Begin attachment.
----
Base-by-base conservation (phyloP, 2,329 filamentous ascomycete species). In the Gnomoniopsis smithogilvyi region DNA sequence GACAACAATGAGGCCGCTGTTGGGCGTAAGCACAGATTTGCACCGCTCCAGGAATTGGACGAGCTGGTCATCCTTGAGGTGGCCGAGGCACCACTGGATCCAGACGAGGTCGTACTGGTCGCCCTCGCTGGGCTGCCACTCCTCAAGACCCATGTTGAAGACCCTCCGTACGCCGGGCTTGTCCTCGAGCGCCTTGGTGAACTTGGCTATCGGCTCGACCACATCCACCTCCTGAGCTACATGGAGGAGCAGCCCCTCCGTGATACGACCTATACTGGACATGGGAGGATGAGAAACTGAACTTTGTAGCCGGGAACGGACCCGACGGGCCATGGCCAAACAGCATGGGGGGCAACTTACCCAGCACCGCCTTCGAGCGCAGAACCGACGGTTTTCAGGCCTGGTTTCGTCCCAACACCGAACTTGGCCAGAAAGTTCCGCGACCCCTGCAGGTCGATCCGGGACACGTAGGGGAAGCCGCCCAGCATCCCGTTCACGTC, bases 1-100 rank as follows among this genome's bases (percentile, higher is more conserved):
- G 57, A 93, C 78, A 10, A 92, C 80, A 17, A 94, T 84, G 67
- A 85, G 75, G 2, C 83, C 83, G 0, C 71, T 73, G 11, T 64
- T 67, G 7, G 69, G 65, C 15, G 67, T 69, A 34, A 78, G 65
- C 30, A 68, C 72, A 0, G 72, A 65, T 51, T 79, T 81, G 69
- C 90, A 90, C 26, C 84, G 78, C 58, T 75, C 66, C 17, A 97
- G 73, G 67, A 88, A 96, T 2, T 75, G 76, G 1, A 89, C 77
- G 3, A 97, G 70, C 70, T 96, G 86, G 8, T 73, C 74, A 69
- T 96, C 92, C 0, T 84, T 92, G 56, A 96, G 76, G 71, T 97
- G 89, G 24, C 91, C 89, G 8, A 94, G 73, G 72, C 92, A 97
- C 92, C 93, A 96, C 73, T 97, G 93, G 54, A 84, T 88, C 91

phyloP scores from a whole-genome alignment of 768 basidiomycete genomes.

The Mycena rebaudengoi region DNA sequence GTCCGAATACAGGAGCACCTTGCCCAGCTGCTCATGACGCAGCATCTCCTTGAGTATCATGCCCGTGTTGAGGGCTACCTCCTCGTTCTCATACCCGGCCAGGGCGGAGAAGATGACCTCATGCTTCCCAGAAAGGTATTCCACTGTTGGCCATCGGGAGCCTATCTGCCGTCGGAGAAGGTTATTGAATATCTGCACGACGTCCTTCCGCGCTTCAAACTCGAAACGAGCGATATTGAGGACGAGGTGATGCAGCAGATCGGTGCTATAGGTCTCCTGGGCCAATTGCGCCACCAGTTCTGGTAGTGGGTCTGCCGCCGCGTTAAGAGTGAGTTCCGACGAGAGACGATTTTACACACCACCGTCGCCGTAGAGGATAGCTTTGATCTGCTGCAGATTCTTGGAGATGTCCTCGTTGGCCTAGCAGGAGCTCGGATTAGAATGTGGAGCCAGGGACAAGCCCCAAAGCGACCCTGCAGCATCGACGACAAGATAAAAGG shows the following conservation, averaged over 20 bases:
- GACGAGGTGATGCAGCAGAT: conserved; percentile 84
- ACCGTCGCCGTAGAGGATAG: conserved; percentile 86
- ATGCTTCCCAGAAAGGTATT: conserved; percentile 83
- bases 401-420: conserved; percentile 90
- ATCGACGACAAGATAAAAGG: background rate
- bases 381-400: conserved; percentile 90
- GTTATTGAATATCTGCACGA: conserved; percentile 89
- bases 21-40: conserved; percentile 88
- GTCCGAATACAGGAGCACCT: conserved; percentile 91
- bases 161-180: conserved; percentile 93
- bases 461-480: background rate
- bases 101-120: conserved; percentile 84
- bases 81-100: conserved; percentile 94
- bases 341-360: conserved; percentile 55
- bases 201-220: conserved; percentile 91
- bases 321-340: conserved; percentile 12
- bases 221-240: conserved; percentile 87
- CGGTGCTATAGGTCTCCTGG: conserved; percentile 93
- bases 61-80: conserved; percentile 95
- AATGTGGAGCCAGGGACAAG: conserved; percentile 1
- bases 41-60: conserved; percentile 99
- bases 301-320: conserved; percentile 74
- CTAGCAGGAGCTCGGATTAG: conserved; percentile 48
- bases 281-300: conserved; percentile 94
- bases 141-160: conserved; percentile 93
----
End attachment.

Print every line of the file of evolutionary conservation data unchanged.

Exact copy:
Base-by-base conservation (phyloP, 2,329 filamentous ascomycete species). In the Gnomoniopsis smithogilvyi region DNA sequence GACAACAATGAGGCCGCTGTTGGGCGTAAGCACAGATTTGCACCGCTCCAGGAATTGGACGAGCTGGTCATCCTTGAGGTGGCCGAGGCACCACTGGATCCAGACGAGGTCGTACTGGTCGCCCTCGCTGGGCTGCCACTCCTCAAGACCCATGTTGAAGACCCTCCGTACGCCGGGCTTGTCCTCGAGCGCCTTGGTGAACTTGGCTATCGGCTCGACCACATCCACCTCCTGAGCTACATGGAGGAGCAGCCCCTCCGTGATACGACCTATACTGGACATGGGAGGATGAGAAACTGAACTTTGTAGCCGGGAACGGACCCGACGGGCCATGGCCAAACAGCATGGGGGGCAACTTACCCAGCACCGCCTTCGAGCGCAGAACCGACGGTTTTCAGGCCTGGTTTCGTCCCAACACCGAACTTGGCCAGAAAGTTCCGCGACCCCTGCAGGTCGATCCGGGACACGTAGGGGAAGCCGCCCAGCATCCCGTTCACGTC, bases 1-100 rank as follows among this genome's bases (percentile, higher is more conserved):
- G 57, A 93, C 78, A 10, A 92, C 80, A 17, A 94, T 84, G 67
- A 85, G 75, G 2, C 83, C 83, G 0, C 71, T 73, G 11, T 64
- T 67, G 7, G 69, G 65, C 15, G 67, T 69, A 34, A 78, G 65
- C 30, A 68, C 72, A 0, G 72, A 65, T 51, T 79, T 81, G 69
- C 90, A 90, C 26, C 84, G 78, C 58, T 75, C 66, C 17, A 97
- G 73, G 67, A 88, A 96, T 2, T 75, G 76, G 1, A 89, C 77
- G 3, A 97, G 70, C 70, T 96, G 86, G 8, T 73, C 74, A 69
- T 96, C 92, C 0, T 84, T 92, G 56, A 96, G 76, G 71, T 97
- G 89, G 24, C 91, C 89, G 8, A 94, G 73, G 72, C 92, A 97
- C 92, C 93, A 96, C 73, T 97, G 93, G 54, A 84, T 88, C 91

phyloP scores from a whole-genome alignment of 768 basidiomycete genomes.

The Mycena rebaudengoi region DNA sequence GTCCGAATACAGGAGCACCTTGCCCAGCTGCTCATGACGCAGCATCTCCTTGAGTATCATGCCCGTGTTGAGGGCTACCTCCTCGTTCTCATACCCGGCCAGGGCGGAGAAGATGACCTCATGCTTCCCAGAAAGGTATTCCACTGTTGGCCATCGGGAGCCTATCTGCCGTCGGAGAAGGTTATTGAATATCTGCACGACGTCCTTCCGCGCTTCAAACTCGAAACGAGCGATATTGAGGACGAGGTGATGCAGCAGATCGGTGCTATAGGTCTCCTGGGCCAATTGCGCCACCAGTTCTGGTAGTGGGTCTGCCGCCGCGTTAAGAGTGAGTTCCGACGAGAGACGATTTTACACACCACCGTCGCCGTAGAGGATAGCTTTGATCTGCTGCAGATTCTTGGAGATGTCCTCGTTGGCCTAGCAGGAGCTCGGATTAGAATGTGGAGCCAGGGACAAGCCCCAAAGCGACCCTGCAGCATCGACGACAAGATAAAAGG shows the following conservation, averaged over 20 bases:
- GACGAGGTGATGCAGCAGAT: conserved; percentile 84
- ACCGTCGCCGTAGAGGATAG: conserved; percentile 86
- ATGCTTCCCAGAAAGGTATT: conserved; percentile 83
- bases 401-420: conserved; percentile 90
- ATCGACGACAAGATAAAAGG: background rate
- bases 381-400: conserved; percentile 90
- GTTATTGAATATCTGCACGA: conserved; percentile 89
- bases 21-40: conserved; percentile 88
- GTCCGAATACAGGAGCACCT: conserved; percentile 91
- bases 161-180: conserved; percentile 93
- bases 461-480: background rate
- bases 101-120: conserved; percentile 84
- bases 81-100: conserved; percentile 94
- bases 341-360: conserved; percentile 55
- bases 201-220: conserved; percentile 91
- bases 321-340: conserved; percentile 12
- bases 221-240: conserved; percentile 87
- CGGTGCTATAGGTCTCCTGG: conserved; percentile 93
- bases 61-80: conserved; percentile 95
- AATGTGGAGCCAGGGACAAG: conserved; percentile 1
- bases 41-60: conserved; percentile 99
- bases 301-320: conserved; percentile 74
- CTAGCAGGAGCTCGGATTAG: conserved; percentile 48
- bases 281-300: conserved; percentile 94
- bases 141-160: conserved; percentile 93